When women leave wealth to children...not husbands


Fighting couples are dragging children into their wars, even after death. Increasingly, Kenyan women are leaving their husbands out of their wills, forcing the men to turn to courts to get a share of the wealth from the children.

In a frivolous conversation, ask your spouse, female friend, or sister who their next of kin is. A spot check by BDLife shows that a substantial number of working-class women or entrepreneurs automatically write their children, siblings, or mothers as their legal representatives in case of death. Yet the men indicate their wives as their beneficiaries.

“My Sacco savings will go to my children, mother and sister,” says *Sylvia* who has been married for 16 years.

“My husband is likely to remarry after my death. What will happen to my children?” she posed.

This is the reality most Kenyan married men are now facing. Increased wealth among women and financial independence have encouraged couples to play dirty in property wars. More women are now big-time entrepreneurs or holding well-paying jobs, meaning that they can easily invest millions of shillings.

Some have taken over as the sole breadwinners in homes and they make key investment decisions without the knowledge of their husbands.

A look at some of the succession cases before the High Court shows a vicious fight over property, involving husbands and their children or some instances, the husband and in-laws.

Danstan Omari, a lawyer explains that things have changed and women no longer wait for the husband to invest for their future, and in most cases, the woman are secretly buying shares in the stock market, saving lots of money in bank accounts and acquiring property.

With the huge investments, he says, the women are apprehensive with the thought of another woman coming to enjoy her wealth at the cost of her children.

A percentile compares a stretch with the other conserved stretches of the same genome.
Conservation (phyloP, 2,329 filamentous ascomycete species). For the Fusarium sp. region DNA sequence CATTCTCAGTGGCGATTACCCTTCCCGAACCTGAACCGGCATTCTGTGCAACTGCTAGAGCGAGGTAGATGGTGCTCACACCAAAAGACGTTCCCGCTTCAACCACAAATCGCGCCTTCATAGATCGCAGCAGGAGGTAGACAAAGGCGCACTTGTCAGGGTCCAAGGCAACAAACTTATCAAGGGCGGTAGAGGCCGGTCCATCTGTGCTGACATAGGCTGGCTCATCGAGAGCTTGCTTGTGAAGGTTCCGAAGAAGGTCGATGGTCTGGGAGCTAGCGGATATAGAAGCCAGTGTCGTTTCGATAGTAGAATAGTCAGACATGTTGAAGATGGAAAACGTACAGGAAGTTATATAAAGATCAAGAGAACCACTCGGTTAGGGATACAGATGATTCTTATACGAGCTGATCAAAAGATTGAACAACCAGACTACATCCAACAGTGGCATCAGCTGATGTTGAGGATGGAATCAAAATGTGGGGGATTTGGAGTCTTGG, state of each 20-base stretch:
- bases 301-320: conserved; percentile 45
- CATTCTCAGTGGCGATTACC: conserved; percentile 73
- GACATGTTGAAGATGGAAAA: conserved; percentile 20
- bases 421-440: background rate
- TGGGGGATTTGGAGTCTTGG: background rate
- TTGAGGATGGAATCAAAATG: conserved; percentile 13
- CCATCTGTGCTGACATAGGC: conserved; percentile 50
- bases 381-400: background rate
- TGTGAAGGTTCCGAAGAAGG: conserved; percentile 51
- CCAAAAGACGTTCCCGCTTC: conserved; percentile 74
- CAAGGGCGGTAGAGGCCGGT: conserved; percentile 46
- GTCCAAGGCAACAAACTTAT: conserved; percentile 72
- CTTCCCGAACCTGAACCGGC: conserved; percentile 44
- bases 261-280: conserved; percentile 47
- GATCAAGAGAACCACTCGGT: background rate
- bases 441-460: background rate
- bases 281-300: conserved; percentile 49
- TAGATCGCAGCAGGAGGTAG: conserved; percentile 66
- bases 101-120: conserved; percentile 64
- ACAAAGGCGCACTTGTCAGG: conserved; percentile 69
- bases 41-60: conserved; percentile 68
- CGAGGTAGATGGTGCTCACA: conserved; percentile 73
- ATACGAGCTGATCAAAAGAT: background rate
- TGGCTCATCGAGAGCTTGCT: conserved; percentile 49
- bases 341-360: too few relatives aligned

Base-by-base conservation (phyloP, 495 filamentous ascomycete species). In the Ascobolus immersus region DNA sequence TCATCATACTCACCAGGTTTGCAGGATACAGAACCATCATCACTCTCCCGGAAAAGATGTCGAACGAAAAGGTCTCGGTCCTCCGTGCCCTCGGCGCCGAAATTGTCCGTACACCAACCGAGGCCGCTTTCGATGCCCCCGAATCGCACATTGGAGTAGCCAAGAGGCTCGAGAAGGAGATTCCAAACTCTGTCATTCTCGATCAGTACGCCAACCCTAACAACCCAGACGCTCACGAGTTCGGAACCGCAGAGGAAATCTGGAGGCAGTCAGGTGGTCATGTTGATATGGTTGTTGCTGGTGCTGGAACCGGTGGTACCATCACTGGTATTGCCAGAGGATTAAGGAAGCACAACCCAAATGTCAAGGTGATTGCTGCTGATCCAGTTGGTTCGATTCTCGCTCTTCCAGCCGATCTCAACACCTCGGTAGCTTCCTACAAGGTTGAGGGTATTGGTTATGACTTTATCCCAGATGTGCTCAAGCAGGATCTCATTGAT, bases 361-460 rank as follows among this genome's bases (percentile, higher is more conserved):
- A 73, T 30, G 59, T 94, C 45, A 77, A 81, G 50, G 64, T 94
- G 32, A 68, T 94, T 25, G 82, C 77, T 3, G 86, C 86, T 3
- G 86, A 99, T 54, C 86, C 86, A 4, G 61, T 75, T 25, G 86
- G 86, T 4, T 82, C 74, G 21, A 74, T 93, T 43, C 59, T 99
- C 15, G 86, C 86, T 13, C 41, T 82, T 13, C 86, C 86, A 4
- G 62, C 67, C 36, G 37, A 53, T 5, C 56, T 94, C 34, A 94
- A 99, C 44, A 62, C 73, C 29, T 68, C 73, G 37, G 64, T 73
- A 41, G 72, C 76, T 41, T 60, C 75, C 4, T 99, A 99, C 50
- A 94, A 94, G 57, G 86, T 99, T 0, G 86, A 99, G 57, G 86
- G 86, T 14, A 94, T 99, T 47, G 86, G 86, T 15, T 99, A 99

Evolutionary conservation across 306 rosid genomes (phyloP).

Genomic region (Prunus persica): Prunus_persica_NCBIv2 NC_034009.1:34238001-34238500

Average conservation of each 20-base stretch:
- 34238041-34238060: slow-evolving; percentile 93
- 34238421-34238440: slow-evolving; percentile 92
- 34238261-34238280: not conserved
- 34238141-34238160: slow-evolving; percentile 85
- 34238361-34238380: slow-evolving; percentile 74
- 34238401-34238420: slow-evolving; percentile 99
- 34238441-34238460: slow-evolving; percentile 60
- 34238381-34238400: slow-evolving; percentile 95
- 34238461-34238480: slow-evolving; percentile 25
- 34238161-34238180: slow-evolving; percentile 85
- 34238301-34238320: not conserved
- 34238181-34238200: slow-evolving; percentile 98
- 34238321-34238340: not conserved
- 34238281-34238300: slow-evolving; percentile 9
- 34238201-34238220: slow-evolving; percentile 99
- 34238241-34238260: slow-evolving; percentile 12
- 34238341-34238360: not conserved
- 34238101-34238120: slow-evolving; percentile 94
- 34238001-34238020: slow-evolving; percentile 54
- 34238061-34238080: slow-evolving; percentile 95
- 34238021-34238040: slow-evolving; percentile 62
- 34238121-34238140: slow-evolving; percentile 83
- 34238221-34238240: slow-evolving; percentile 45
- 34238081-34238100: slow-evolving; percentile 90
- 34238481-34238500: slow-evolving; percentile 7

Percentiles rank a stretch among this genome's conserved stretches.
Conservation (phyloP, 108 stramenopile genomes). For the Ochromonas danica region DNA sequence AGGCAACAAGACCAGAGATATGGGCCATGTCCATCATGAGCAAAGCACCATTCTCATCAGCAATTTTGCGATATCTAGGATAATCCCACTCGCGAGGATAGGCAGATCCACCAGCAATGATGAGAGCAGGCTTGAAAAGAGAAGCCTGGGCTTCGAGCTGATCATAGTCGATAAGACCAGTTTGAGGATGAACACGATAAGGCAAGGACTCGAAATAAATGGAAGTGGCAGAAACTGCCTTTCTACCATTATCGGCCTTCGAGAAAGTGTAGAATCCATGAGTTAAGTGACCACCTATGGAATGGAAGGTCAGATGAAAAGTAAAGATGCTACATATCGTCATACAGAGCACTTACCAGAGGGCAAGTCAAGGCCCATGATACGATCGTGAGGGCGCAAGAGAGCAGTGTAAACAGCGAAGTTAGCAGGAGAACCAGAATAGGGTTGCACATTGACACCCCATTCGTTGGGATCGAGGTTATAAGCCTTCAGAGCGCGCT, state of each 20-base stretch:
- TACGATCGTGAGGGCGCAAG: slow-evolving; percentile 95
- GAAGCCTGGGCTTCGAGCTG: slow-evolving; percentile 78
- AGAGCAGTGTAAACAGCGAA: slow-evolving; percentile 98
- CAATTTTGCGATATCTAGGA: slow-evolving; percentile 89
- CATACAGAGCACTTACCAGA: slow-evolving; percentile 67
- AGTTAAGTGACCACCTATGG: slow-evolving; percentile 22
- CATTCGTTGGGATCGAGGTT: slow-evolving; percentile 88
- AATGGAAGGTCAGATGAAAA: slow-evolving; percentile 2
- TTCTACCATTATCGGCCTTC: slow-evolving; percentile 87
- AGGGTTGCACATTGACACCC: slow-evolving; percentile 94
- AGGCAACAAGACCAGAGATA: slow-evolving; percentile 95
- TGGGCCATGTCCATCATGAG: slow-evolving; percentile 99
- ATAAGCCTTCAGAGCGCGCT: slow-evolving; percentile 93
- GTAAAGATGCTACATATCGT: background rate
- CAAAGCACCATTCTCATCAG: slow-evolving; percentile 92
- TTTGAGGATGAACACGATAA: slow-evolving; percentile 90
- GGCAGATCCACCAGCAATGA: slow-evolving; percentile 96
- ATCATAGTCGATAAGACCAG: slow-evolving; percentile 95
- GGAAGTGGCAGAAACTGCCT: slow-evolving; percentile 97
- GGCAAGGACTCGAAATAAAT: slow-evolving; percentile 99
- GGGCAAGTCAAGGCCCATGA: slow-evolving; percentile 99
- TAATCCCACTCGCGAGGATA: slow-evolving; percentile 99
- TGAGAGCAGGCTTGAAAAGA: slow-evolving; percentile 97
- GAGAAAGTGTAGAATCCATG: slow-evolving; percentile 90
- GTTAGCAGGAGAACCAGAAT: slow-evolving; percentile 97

“Every woman fears the possibility of the husband marrying another wife, and who might mistreat her children,” he said.

The lawyer adds the law at the moment also favours the woman because the man cannot claim the property the wife has acquired during the marriage and written in her name.

“He has no claim whatsoever unless she says so,” he said.

Dominating remote controls

This has forced some men to go to court. Two years ago, in a case pitting MNK versus POM, the Court of Appeal ruled that for one to claim part of the spouse’s property, he has to prove contribution— which is not necessarily monetary.

“A man who cohabits with a woman in a property held in the woman’s name also needs to prove contributions that he made because merely lounging in a woman’s house while dominating the remote control for the television channels cannot entitle a man to a share of the woman’s property,” said Chief Justice Martha Koome in the case, when she sat in a bench of three judges of the Court of Appeal.

The matter has since moved to the Supreme Court.

In a case filed in 2011, which is yet to be concluded, a man identified as Jacob O is fighting with his two children over the property left behind by his wife who died on September 15, 2011.

The couple had four children and in an oral will, she left most of the properties to the children. They include money in bank accounts, and houses— including their matrimonial home in Nairobi’s Kilimani, an upmarket estate and flats.

She did the same with her shares at Housing Finance and the only thing the husband was to get equally with the children, are shares at Mwalimu Sacco.

Two children successfully petitioned to be given letters to administer the estate but the husband moved to court, seeking the review of the decision.